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Fast Company

Fast Company reporter Harry McCracken spotlights Reality Hack, an annual hackathon held at MIT focused on extended reality, which waves together the physical world and digital elements. The event, which had more than 600 participants, “provided a tapestry for wild experimentation that transcended plenty of my preconceived notions.”

Cambridge Day

After almost 50 years, the MIT Juggling Club, which was founded in 1975 and then merged with a unicycle club, is the oldest drop-in juggling club in continuous operation and still welcomes any aspiring jugglers to come toss a ball into the air, reports Stacy Kess for Cambridge Day. Through the years the club has “attracted a cross-section of humanity: young, old, students, professors, people who changed the course of the world, artists, writers, performers and the juggling-curious,” writes Kess. 

The Tech

Next spring, the Stratton Student Center is set to undergo significant renovations, which will include “refreshing the physical space inside and outside the building, launching the Wellbeing Lab, updating dining options, and upgrading the existing infrastructure,” reports Andrea Jaba for The Tech. “This project is all about putting MIT’s students at the center of our student center,” said Chancellor Melissa Nobles. 


Lecturer Susan Murcott and graduate student Imane Ait Mbiriq speak with Paris Alston and Jeremy Siegel of GBH’s Morning Edition about the MIT Climate Clock, a creation from the D-Lab that will be projected on the Green Building through May 27. “Our overall vision is that we have climate clocks in every K-12 school, in every university campus in the United States and even in the world, so that people can wake up to the reality of this new age and take action,” says Murcott.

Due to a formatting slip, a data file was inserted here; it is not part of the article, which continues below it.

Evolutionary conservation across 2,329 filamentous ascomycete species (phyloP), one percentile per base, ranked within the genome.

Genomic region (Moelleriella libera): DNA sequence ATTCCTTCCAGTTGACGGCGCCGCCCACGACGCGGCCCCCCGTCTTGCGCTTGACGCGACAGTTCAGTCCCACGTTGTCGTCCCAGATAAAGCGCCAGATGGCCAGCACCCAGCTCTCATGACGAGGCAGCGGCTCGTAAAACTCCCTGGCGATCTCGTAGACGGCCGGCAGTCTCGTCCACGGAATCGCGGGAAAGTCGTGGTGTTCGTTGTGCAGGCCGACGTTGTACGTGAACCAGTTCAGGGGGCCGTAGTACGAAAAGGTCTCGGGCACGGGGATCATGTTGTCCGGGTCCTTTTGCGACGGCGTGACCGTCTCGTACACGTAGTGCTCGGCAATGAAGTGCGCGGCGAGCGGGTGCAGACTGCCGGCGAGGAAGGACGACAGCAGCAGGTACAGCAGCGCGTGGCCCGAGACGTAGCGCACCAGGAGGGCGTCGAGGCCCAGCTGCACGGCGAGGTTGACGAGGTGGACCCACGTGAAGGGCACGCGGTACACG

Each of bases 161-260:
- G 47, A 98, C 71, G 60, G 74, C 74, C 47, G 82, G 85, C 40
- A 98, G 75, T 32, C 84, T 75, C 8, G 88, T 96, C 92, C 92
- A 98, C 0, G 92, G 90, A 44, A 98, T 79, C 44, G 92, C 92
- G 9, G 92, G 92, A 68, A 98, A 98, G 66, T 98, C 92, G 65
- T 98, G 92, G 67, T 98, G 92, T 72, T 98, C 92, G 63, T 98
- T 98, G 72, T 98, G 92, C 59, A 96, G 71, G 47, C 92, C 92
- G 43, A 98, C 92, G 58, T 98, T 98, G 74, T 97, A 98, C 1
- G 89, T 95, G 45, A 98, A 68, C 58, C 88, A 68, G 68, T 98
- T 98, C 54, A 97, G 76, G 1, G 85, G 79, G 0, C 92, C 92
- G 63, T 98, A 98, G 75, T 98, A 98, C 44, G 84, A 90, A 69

Boston Globe

Boston Globe reporter Janelle Nanos spotlights how MIT and the food incubator CommonWealth Kitchen will be hosting three new vendors in the Launchpad dining hall in the Stratton Student Center as part of MIT’s goal to support diverse, local start-up food businesses and help create a more just, equitable, and sustainable food economy. “The move stems from the July 2020 announcement by President Rafael Reif that MIT would work with more minority-owned businesses as part of its effort to fight systemic racism on campus,” writes Nanos.

Boston Globe

Boston Globe reporter Steve Annear spotlights the work of Glenn Silva, who has hand-painted the names of hundreds of employees and departments on doors around MIT. Silva says he enjoys hand-lettering “because it gives you a lot of peace of mind, and you are focused on what you’re doing.”

Boston Globe

Olivia Quintana writes for The Boston Globe that after learning the results of the 2016 presidential election, MIT students put up giant posters in Lobby 7, allowing members of the community to share their hopes and fears. Undergraduate Caroline Mak explained that “seeing all of these different voices, all of these different concerns was very impactful.”


In an article for Workplaces magazine about the importance of lactation rooms, Jennie Morton writes that MIT is going “above and beyond to support community members who are breast-feeding their babies.” Ronnie Mae Weiss of the Work-Life Center notes that MIT aims to “offer our community members high-quality lactation rooms across the campus.” 

New York Times

In a New York Times travel guide to Cambridge, Mass., Ethan Gilsdorf recommends that visitors explore the MIT campus, spotlighting the Ray and Maria Stata Center, the List Visual Arts Center and MIT’s collection of outdoor art. He also writes that “to study Cambridge’s innovative, D.I.Y. spirit, look no further than the MIT Museum.”